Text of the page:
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  • Sarina Shirazee

Don't Take Away Recess!

“Recess serves as a necessary break from the rigours of concentrated, academic challenges in the classroom. Equally important is the fact that safe and well-supervised recess offers cognitive, social, emotional, and physical benefits that may not be fully appreciated when a decision is made to diminish it. The American Academy of Paediatrics believes that recess is a crucial and necessary component of a child’s development and, as such, should not be withheld for punitive or academic reasons." - American Academy of Paediatrics (link to the full article:⠀

So...what consequences can be enforced instead of taking away recess, when a child displays undesirable behaviour? What I would suggest talking. Every problem behaviour has an underlying thought or feeling, and the behaviour is often difficult for a child to control due to the fact that they have an under-developed prefrontal cortex. ⠀

Once you find the root of the problem, it becomes easier to address. Hungry? Tired? Sad? Lonely? Unseen? Unheard? Tough time at home? Sore leg? Being bullied? Itchy clothes tag? Worried about a sick family member? Didn’t get the coloured pencil they wanted? You’d be surprised by how many of these (valid) feelings can result in “misbehaviour”. ⠀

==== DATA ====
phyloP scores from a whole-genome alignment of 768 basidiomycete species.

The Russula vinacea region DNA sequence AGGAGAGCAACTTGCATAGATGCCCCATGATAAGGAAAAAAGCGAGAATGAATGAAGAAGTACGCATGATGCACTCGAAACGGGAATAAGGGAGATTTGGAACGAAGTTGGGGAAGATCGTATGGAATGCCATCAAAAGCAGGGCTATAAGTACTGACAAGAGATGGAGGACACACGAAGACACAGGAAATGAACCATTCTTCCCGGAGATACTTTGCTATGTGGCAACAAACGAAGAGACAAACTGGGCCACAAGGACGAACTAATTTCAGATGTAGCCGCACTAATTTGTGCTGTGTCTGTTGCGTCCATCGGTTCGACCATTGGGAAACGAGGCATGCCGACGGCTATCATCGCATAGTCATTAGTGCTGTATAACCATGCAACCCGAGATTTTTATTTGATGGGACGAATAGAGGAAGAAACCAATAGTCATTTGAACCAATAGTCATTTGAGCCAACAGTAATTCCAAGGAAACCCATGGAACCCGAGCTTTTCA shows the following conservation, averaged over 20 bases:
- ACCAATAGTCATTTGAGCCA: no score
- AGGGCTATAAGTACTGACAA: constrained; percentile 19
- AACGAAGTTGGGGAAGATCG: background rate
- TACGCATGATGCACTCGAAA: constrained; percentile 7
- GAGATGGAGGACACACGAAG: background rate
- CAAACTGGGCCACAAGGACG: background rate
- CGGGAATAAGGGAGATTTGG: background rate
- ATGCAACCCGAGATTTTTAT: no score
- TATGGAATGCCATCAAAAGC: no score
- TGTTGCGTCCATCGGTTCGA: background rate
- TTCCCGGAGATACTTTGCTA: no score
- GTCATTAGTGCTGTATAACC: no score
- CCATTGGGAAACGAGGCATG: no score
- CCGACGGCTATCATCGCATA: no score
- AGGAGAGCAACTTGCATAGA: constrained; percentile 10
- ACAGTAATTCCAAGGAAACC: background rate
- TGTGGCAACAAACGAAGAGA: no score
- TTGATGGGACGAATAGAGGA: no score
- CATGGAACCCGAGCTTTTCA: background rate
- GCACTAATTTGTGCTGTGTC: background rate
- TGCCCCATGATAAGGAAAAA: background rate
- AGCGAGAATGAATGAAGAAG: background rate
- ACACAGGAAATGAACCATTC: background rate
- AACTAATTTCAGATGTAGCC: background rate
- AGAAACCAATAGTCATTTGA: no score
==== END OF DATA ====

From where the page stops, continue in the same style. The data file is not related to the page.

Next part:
Once you figure out what the underlying problem is, you will probably want to (and should) address it with empathy, rather than punishment. You can then let the child know that you’re there to help them next time.⠀

And if you don’t figure out what the problem is? It doesn’t really matter. Kids do well if they can (credit to Ross Greene for this term). Punishment and/or taking away privileges won’t solve the problem, no matter what it is.⠀

So that’s actually it. That’s all I’d do. Talk, empathise, then talk and empathise some more (or just talk and empathise very briefly, teachers, as I know you already have an unreasonable amount to do...)⠀

Try to remember that the kids who you might be tempted to take away recess from, are usually the kids who need it the most. "Misbehaviour" is often "stress behaviour".


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